In 1961 Fred convinced his son Charles to leave his new job at Arthur D. Little, Inc. and come back to Wichita to work for the family business. Charles went to work there after an impressive career at MIT earning a BS in general engineering 1957, an MS in nuclear engineering 1958 and an MS in Chemical Engineering 1960.

Kochland is also the story of Charles Koch. In 1966, after five years working for his father, he became the CEO of the company then known as Rock Island Oil & Refining Company. After his father Fred died in 1967, Charles took a disparate set of assets – a cattle ranch, a minority share in an oil refinery and a gas gathering business – and stitched them together into the company the family renamed Koch Industries as a tribute to their father. Today it is the second largest privately held corporation in the world. Largest.org lists Cargill, the corporation headquartered in Minnesota and founded in 1865, as the world’s largest privately held company with revenue of $114.7 billion. Koch Industries revenue for the same year came in at $110 billion.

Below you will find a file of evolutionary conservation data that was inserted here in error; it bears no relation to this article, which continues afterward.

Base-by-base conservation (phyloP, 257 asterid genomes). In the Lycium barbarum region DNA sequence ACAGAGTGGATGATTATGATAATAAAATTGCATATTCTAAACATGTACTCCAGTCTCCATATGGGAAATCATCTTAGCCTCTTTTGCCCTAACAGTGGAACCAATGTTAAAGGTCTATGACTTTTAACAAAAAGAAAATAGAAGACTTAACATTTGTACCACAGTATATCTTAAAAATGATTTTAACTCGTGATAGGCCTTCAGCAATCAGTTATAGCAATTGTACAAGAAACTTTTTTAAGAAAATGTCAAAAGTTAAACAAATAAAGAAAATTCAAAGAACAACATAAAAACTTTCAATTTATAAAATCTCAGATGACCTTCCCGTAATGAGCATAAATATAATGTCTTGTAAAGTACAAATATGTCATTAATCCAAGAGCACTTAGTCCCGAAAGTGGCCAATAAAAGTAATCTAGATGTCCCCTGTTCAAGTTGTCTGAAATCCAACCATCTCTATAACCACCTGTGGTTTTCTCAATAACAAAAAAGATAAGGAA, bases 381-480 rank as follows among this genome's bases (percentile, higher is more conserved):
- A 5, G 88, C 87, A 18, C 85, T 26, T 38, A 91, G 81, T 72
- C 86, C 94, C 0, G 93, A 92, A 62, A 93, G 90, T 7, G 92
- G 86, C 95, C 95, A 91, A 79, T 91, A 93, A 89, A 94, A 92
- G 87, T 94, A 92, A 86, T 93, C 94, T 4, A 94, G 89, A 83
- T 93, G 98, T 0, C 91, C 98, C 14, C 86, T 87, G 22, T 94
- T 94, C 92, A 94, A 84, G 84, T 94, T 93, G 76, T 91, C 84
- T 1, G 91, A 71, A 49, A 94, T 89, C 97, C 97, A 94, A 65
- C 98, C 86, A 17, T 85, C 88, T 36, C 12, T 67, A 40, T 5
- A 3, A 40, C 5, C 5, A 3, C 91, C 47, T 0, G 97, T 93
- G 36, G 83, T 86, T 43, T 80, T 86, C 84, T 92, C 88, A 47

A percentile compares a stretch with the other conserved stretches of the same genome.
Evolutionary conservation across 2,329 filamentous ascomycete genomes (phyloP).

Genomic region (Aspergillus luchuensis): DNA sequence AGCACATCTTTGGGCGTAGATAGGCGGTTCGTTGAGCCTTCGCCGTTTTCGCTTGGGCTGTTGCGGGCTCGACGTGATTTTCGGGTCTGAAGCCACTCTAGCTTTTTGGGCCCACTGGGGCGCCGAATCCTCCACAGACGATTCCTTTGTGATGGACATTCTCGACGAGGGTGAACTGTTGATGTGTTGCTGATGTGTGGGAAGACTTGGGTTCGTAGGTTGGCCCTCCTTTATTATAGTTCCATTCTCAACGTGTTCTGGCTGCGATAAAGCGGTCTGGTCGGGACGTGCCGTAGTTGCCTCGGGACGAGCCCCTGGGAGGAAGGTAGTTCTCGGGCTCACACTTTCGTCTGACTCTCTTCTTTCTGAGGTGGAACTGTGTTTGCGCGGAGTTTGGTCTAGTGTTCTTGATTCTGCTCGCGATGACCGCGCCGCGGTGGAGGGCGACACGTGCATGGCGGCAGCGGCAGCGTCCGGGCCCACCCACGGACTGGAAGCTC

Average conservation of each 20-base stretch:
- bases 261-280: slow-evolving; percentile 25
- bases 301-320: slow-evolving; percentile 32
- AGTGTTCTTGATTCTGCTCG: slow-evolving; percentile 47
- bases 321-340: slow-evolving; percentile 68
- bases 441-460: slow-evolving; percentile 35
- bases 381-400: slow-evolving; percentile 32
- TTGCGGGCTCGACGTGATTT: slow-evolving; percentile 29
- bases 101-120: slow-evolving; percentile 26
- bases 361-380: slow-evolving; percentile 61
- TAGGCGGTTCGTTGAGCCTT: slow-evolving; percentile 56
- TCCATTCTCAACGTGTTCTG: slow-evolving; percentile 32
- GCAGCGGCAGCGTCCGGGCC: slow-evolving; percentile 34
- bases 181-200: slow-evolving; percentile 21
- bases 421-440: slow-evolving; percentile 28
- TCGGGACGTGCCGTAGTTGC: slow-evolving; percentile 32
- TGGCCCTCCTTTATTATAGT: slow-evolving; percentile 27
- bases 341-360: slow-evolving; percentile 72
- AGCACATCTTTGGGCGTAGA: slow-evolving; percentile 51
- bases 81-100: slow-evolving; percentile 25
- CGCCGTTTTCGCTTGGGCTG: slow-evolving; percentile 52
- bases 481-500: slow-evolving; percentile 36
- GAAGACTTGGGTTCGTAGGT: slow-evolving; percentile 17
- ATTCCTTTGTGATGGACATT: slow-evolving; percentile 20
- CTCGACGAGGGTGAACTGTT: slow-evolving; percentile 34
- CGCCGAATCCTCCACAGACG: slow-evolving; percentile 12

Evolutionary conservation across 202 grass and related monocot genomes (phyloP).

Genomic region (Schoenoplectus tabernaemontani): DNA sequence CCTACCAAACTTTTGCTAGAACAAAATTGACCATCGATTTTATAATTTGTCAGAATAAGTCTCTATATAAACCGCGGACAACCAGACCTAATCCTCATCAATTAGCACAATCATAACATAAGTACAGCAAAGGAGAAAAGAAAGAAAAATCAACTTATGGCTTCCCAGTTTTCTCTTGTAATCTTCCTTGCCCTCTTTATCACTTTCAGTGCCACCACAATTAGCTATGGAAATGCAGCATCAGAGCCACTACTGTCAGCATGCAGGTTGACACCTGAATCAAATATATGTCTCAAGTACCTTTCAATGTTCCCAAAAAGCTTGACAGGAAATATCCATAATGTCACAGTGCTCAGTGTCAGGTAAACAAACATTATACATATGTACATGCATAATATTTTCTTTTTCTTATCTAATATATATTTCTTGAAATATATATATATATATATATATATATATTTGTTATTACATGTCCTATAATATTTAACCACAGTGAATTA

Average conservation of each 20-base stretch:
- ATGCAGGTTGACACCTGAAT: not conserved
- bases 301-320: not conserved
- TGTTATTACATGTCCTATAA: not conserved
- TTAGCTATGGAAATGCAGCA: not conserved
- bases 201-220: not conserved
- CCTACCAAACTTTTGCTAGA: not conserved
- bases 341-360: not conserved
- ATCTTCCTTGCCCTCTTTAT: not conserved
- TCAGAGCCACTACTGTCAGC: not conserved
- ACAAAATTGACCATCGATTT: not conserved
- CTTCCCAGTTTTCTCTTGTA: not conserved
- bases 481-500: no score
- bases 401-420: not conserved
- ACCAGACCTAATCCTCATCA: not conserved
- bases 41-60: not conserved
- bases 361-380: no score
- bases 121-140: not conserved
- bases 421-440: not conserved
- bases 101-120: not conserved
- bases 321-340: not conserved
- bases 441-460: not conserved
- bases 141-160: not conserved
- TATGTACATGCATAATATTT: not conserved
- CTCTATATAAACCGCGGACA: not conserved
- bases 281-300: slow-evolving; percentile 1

Charles Koch Wichita Business Journal

Charles Koch during a 2014 Interview with the Wichita Business Review

After Charles took over the company, he also started reading everything he could about what made people tick and how societies functioned. Leonard says, “Koch read the work of Karl Marx and other socialist thinkers. He read books on history, on economics, on philosophy and on psychology.” When he was a boy, his father had impressed upon him the evils witnessed in Russia and a fear of government overreach.